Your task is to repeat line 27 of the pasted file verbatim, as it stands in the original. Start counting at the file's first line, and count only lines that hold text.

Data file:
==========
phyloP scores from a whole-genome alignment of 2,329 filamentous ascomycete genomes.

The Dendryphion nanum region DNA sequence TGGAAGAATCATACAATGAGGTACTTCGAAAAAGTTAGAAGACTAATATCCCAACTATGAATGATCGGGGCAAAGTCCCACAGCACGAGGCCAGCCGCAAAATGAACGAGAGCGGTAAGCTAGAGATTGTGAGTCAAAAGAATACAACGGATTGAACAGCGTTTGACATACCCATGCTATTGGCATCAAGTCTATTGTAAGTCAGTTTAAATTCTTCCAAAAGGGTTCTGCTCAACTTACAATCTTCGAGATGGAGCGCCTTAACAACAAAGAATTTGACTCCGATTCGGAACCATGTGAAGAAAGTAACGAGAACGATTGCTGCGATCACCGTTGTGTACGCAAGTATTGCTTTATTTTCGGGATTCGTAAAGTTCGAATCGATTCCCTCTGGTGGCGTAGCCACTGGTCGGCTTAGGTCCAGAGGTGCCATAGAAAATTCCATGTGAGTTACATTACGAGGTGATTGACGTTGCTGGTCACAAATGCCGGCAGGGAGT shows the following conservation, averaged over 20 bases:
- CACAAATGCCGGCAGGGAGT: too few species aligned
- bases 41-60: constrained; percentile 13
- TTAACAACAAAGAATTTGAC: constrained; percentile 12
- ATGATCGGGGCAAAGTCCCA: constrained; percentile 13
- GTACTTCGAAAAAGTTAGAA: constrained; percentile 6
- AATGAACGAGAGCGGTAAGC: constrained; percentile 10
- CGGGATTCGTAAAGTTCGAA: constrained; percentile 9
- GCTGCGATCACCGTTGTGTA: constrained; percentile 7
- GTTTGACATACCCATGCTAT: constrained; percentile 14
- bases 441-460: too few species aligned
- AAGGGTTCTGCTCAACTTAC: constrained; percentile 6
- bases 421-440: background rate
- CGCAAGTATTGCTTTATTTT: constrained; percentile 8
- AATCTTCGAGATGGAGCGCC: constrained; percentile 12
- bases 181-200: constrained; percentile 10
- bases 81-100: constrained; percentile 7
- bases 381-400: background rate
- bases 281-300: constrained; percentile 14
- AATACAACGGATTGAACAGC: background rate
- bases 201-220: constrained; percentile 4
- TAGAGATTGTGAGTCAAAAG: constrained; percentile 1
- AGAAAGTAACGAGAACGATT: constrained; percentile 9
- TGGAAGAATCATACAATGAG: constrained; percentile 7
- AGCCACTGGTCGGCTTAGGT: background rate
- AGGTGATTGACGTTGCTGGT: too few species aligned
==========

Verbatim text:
- AGGTGATTGACGTTGCTGGT: too few species aligned